With the Treaty of Nice Luxembourg attached a declaration stating it did not claim the seat of the Boards of Appeal of the Office for Harmonisation in the Internal Market — even if it were to become a judicial body. Over time ECJ developed two essential rules on which the legal order rests: direct effect and primacy. The court first ruled on the direct effect of primary legislation in a case that, though technical and tedious, raised a fundamental principle of Union law.
In Van Gend en Loos , a Dutch transport firm brought a complaint against Dutch customs for increasing the duty on a product imported from Germany.
The court ruled that the Community constitutes a new legal order, the subjects of which consist of not only the Member States but also their nationals. The principle of direct effect would have had little impact if Union law did not supersede national law. Without supremacy the Member States could simply ignore EU rules. In Costa v ENEL , the court ruled that member states had definitively transferred sovereign rights to the Community and Union law could not be overridden by domestic law.
That decision is often thought to be the best example of the European legal order's divergence with ordinary international law. Further, in the Francovich case, the ECJ established that Member States could be liable to pay compensation to individuals who suffered a loss by reason of the Member State's failure to transpose an EU directive into national law. Some MEPs and industry spokesmen have criticised the ruling against the use of gender as factor in determining premiums for insurance products.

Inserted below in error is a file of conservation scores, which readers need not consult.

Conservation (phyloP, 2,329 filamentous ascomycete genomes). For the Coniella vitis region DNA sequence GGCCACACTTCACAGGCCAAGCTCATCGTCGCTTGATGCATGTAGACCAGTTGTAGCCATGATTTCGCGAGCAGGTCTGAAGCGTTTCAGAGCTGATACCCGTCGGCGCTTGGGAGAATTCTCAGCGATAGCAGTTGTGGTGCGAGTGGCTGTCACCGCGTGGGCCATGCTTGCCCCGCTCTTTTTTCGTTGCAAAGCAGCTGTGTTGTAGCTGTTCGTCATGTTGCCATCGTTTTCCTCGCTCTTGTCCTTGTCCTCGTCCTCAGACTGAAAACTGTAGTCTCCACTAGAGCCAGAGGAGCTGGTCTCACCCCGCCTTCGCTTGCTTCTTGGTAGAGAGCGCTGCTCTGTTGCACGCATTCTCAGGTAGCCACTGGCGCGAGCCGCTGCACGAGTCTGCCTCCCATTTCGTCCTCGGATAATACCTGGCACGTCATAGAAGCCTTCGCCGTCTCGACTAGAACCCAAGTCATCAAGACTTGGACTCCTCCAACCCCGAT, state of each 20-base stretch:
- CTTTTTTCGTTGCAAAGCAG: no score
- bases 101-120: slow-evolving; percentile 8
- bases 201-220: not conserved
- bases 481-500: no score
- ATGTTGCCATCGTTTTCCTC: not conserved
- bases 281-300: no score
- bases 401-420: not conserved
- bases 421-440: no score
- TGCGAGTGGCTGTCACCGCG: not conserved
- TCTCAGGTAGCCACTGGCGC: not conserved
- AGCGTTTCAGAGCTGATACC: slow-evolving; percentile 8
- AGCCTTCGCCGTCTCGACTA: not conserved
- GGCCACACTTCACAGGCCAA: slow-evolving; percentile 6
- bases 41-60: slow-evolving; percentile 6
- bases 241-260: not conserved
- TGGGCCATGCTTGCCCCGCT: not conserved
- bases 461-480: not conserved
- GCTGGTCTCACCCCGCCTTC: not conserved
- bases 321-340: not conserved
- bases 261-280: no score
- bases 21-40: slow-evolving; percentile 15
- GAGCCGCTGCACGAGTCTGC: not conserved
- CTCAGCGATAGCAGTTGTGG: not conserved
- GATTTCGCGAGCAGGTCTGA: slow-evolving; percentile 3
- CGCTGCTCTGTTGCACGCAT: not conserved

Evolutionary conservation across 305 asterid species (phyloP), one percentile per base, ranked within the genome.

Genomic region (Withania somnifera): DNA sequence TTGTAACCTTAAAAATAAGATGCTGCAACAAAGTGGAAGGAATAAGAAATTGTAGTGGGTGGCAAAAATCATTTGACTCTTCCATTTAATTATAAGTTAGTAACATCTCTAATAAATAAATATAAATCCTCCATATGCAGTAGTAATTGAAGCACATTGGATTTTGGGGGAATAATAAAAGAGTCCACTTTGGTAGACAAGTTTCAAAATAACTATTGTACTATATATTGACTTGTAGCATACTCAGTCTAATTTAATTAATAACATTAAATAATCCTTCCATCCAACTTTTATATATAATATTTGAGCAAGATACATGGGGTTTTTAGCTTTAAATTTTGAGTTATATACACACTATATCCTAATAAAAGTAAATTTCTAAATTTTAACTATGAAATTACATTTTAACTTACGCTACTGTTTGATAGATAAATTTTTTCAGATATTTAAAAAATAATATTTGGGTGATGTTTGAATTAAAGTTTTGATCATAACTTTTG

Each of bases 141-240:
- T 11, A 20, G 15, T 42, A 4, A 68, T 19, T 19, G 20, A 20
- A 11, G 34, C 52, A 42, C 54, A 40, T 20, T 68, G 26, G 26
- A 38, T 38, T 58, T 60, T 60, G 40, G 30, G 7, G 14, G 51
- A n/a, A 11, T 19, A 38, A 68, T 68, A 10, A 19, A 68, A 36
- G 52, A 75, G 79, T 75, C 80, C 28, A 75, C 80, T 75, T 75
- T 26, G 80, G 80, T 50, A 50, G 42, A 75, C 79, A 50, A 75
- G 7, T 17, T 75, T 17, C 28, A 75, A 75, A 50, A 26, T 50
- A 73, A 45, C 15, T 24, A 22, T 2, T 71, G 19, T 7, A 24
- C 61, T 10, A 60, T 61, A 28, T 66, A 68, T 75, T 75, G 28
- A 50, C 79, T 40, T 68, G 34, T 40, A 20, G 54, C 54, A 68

The EU's rules on sex discrimination specifically permit discrimination in insurance if there is data to back it up". The status and jurisdiction of the ECJ has been questioned by representatives of member states' judiciary:. The ECJ has also been criticised for spending too much money. From Wikipedia, the free encyclopedia. Not to be confused with the European Court of Human Rights , the supranational court based in Strasbourg. For other uses, see ECJ disambiguation.
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The Political System of the European Union 2nd ed. Retrieved 14 November Court of Justice. Retrieved 27 August Retrieved 5 January Spiegel Online International.
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OpEd article in the EUobserver. Retrieved 27 January Court of Justice of the European Union. Rulings and case law preliminary ruling.